Mexico: 43 Missing Students
(Mexico City, Mexico)
A day that's supposed to celebrate the anniversary of a revolution is instead turning into one of mass protests against political corruption and outrage over violence that probably left 43 missing students dead."Everything is rotten," eh?
"There's a feeling of being fed up that's been building for some time," said law student Esteban Santillán, 24, who marched in Mexico City last month. The case of the missing students "is the best example of the rot that there is in the country's political class."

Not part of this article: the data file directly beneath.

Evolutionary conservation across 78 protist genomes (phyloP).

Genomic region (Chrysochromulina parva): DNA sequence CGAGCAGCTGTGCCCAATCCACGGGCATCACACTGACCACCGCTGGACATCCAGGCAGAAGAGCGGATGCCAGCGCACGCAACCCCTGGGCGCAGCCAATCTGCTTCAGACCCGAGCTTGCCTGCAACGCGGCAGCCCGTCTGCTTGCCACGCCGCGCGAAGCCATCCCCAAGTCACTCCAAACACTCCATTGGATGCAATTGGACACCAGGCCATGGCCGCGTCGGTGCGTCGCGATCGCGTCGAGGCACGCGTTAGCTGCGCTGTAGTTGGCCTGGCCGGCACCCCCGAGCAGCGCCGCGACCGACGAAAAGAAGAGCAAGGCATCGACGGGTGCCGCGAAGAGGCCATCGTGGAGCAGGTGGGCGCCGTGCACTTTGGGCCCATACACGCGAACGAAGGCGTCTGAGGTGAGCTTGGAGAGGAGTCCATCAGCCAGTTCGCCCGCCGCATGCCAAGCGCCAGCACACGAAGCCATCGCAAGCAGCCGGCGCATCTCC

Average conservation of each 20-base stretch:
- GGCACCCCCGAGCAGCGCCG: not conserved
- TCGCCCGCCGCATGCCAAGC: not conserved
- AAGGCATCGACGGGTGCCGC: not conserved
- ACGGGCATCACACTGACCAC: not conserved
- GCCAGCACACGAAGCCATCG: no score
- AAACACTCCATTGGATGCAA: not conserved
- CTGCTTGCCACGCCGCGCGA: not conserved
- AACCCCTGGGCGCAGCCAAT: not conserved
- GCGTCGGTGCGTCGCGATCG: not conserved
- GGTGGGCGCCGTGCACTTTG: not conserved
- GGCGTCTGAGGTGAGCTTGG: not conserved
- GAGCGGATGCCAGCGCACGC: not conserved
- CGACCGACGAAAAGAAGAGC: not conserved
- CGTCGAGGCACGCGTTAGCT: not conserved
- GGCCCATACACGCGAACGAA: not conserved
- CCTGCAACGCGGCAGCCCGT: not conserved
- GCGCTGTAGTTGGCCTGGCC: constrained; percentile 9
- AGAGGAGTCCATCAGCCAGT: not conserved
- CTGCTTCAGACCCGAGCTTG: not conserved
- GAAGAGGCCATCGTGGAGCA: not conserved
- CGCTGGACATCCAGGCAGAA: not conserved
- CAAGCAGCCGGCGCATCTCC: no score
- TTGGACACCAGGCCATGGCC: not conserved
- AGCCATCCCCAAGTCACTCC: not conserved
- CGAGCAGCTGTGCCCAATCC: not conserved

Students, parents and supporters of the missing plan protests in Mexico City and across the country Thursday, when Mexico normally marks the anniversary of the Revolution of 1910, which resulted from discontent over a lack of democracy and farmers' desire for land and liberty.
Protest organizers promise to block access to the international airport. Revolution Day parades have been canceled in parts of Guerrero and Michoacán states for security reasons. Government buildings have been burned in Guerrero state, and stores and delivery trucks have been looted since the students went missing.
"It's the most severe crisis that the country has experienced in the last 20 years, and it touches every area," said Bernardo Barranco, an academic and political analyst. "It's a sort of catharsis in which everything is rotten: government, parties, the economy, etc.